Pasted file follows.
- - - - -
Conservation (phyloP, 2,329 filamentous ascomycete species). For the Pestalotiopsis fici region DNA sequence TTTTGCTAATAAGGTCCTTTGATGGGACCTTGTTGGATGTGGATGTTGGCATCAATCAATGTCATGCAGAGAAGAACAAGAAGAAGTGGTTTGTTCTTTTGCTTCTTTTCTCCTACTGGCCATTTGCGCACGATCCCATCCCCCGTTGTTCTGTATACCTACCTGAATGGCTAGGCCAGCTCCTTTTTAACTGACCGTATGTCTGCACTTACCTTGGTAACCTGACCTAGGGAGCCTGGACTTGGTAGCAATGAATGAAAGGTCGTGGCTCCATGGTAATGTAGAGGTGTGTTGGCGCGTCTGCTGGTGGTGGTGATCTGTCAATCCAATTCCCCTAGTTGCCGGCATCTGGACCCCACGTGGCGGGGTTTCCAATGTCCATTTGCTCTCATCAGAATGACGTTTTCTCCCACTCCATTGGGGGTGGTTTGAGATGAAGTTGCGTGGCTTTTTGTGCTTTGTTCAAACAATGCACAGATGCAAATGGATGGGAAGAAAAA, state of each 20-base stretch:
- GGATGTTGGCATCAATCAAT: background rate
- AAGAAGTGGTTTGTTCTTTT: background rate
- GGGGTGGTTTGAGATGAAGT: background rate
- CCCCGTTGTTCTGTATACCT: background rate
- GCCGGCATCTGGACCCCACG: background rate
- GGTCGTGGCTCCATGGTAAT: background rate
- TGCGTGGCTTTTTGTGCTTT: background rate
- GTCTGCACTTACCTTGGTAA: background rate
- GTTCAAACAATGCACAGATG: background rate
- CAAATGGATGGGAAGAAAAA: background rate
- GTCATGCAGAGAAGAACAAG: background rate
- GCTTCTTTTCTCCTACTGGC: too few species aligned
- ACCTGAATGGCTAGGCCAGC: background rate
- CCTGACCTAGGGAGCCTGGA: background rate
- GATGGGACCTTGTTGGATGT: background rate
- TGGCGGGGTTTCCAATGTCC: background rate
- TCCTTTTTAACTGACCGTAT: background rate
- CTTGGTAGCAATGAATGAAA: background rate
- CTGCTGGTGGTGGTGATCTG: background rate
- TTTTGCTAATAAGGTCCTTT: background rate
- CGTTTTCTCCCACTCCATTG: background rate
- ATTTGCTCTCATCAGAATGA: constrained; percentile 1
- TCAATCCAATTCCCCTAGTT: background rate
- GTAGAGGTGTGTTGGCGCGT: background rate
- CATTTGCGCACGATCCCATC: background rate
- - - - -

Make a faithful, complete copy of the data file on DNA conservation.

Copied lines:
Conservation (phyloP, 2,329 filamentous ascomycete species). For the Pestalotiopsis fici region DNA sequence TTTTGCTAATAAGGTCCTTTGATGGGACCTTGTTGGATGTGGATGTTGGCATCAATCAATGTCATGCAGAGAAGAACAAGAAGAAGTGGTTTGTTCTTTTGCTTCTTTTCTCCTACTGGCCATTTGCGCACGATCCCATCCCCCGTTGTTCTGTATACCTACCTGAATGGCTAGGCCAGCTCCTTTTTAACTGACCGTATGTCTGCACTTACCTTGGTAACCTGACCTAGGGAGCCTGGACTTGGTAGCAATGAATGAAAGGTCGTGGCTCCATGGTAATGTAGAGGTGTGTTGGCGCGTCTGCTGGTGGTGGTGATCTGTCAATCCAATTCCCCTAGTTGCCGGCATCTGGACCCCACGTGGCGGGGTTTCCAATGTCCATTTGCTCTCATCAGAATGACGTTTTCTCCCACTCCATTGGGGGTGGTTTGAGATGAAGTTGCGTGGCTTTTTGTGCTTTGTTCAAACAATGCACAGATGCAAATGGATGGGAAGAAAAA, state of each 20-base stretch:
- GGATGTTGGCATCAATCAAT: background rate
- AAGAAGTGGTTTGTTCTTTT: background rate
- GGGGTGGTTTGAGATGAAGT: background rate
- CCCCGTTGTTCTGTATACCT: background rate
- GCCGGCATCTGGACCCCACG: background rate
- GGTCGTGGCTCCATGGTAAT: background rate
- TGCGTGGCTTTTTGTGCTTT: background rate
- GTCTGCACTTACCTTGGTAA: background rate
- GTTCAAACAATGCACAGATG: background rate
- CAAATGGATGGGAAGAAAAA: background rate
- GTCATGCAGAGAAGAACAAG: background rate
- GCTTCTTTTCTCCTACTGGC: too few species aligned
- ACCTGAATGGCTAGGCCAGC: background rate
- CCTGACCTAGGGAGCCTGGA: background rate
- GATGGGACCTTGTTGGATGT: background rate
- TGGCGGGGTTTCCAATGTCC: background rate
- TCCTTTTTAACTGACCGTAT: background rate
- CTTGGTAGCAATGAATGAAA: background rate
- CTGCTGGTGGTGGTGATCTG: background rate
- TTTTGCTAATAAGGTCCTTT: background rate
- CGTTTTCTCCCACTCCATTG: background rate
- ATTTGCTCTCATCAGAATGA: constrained; percentile 1
- TCAATCCAATTCCCCTAGTT: background rate
- GTAGAGGTGTGTTGGCGCGT: background rate
- CATTTGCGCACGATCCCATC: background rate